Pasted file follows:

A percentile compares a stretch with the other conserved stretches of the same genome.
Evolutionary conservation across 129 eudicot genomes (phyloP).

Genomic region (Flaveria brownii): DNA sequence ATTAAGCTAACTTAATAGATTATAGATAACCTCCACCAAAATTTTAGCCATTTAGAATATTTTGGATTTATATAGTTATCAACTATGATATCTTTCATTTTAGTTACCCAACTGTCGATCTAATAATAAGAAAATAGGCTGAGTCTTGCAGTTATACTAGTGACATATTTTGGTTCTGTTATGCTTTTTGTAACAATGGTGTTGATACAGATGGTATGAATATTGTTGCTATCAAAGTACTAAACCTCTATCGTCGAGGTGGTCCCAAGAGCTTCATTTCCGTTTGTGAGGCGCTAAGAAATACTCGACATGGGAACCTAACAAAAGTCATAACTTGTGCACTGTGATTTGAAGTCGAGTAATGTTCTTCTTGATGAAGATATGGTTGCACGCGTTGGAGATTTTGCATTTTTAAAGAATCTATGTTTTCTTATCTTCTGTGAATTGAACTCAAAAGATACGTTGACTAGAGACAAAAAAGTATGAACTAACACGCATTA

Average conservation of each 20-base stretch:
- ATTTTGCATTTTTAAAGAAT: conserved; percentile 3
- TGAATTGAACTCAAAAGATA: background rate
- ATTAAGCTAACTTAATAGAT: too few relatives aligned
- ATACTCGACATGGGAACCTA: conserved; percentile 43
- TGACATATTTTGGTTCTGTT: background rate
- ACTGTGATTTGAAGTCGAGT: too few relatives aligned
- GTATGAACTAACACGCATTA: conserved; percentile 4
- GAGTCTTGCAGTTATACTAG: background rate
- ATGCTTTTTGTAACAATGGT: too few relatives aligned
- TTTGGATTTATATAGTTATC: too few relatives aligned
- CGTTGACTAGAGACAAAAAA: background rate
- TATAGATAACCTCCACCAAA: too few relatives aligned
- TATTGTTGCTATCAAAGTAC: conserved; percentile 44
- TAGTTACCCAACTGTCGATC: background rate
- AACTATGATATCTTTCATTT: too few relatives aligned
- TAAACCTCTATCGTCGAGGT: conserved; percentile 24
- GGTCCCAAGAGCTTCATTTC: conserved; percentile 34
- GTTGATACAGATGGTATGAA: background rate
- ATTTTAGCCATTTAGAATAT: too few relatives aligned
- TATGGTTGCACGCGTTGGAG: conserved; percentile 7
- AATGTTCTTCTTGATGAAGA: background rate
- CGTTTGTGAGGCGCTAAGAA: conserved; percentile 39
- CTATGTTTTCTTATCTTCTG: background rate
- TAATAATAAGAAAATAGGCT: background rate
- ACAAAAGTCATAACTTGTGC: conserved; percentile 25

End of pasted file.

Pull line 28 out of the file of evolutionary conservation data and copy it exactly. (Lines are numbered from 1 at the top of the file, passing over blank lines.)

- TAATAATAAGAAAATAGGCT: background rate